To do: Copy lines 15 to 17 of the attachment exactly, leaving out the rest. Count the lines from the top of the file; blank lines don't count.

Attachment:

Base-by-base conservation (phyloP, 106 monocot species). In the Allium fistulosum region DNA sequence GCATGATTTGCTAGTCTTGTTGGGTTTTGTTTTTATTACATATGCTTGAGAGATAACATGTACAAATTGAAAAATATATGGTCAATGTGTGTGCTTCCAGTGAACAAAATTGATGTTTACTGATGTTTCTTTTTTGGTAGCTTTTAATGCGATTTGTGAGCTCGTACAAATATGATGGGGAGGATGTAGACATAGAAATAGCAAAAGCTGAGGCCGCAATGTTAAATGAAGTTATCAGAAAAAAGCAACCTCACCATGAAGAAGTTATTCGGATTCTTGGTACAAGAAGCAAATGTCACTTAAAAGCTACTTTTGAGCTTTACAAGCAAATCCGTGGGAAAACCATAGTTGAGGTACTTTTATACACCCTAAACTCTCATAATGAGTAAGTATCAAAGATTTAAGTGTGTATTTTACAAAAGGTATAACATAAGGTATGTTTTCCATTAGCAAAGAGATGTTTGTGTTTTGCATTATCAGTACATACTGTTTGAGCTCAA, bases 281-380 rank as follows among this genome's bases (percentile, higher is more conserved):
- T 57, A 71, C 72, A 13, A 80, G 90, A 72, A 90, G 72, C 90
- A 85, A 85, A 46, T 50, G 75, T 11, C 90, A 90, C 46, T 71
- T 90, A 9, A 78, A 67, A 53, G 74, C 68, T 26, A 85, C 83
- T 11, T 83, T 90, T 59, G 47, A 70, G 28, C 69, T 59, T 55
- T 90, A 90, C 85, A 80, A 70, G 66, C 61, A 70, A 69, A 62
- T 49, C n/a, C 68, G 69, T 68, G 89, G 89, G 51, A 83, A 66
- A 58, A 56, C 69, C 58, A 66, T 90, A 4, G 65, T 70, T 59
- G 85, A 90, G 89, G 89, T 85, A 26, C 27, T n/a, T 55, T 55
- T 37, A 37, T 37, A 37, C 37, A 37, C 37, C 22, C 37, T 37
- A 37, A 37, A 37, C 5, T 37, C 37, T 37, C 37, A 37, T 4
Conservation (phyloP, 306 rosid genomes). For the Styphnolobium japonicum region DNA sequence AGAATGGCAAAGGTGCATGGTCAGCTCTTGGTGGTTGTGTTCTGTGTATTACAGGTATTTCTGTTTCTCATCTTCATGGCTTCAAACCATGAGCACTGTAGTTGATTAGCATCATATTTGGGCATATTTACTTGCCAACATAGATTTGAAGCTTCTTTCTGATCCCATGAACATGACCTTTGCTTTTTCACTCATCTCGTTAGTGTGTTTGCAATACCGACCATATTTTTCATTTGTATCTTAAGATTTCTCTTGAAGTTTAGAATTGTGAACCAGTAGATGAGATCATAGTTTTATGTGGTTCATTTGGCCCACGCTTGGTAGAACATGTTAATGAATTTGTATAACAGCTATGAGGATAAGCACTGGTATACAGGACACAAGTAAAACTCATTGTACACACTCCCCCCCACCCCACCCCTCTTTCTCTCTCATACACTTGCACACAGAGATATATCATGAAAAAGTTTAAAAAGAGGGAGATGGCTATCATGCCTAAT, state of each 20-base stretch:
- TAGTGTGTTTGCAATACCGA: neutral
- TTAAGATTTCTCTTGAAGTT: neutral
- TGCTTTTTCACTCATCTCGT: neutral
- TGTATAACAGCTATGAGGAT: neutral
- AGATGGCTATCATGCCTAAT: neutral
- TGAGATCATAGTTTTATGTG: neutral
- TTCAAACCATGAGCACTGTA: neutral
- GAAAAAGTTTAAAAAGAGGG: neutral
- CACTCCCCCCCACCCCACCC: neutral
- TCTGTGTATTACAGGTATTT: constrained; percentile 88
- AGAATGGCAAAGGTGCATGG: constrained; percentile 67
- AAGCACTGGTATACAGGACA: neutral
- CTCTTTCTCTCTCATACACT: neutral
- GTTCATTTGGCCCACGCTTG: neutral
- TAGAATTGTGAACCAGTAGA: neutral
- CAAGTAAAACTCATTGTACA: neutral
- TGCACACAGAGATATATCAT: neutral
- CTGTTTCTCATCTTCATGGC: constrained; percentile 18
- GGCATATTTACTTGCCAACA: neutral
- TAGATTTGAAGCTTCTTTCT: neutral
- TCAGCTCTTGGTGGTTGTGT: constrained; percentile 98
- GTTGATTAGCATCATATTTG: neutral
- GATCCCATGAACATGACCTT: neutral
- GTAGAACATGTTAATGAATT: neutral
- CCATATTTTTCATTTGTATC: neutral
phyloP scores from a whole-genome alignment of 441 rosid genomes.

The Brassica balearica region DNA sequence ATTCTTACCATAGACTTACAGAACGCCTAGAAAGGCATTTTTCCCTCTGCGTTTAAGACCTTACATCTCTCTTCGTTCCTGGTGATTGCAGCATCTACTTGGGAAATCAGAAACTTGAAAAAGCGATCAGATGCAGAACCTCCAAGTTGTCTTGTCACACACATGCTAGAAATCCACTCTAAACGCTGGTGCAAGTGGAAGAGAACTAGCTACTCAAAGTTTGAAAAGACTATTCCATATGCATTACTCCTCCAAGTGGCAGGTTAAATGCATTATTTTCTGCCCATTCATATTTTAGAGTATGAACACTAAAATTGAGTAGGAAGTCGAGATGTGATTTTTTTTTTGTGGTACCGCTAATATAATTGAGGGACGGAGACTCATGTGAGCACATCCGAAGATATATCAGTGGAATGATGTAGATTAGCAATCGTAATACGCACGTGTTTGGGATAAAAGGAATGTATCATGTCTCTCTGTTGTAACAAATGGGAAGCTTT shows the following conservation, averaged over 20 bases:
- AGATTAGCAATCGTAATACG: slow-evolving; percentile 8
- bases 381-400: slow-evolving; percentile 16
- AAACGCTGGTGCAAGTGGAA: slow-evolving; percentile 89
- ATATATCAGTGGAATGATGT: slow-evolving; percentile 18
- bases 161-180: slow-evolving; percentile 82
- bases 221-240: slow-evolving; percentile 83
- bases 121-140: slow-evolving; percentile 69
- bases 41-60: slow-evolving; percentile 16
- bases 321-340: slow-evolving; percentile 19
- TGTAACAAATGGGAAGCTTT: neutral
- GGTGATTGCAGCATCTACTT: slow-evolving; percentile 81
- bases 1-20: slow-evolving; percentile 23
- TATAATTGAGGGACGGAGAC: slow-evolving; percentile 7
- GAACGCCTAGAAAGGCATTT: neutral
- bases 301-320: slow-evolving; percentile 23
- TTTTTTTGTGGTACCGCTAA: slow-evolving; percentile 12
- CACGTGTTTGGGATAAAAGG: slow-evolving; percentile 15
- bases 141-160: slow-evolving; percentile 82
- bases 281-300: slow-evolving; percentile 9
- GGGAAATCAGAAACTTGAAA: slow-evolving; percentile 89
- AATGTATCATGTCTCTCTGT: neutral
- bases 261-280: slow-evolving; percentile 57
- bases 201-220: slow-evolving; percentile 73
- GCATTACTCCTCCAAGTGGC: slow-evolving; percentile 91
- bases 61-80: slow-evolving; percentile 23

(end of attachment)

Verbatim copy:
- TGCTTTTTCACTCATCTCGT: neutral
- TGTATAACAGCTATGAGGAT: neutral
- AGATGGCTATCATGCCTAAT: neutral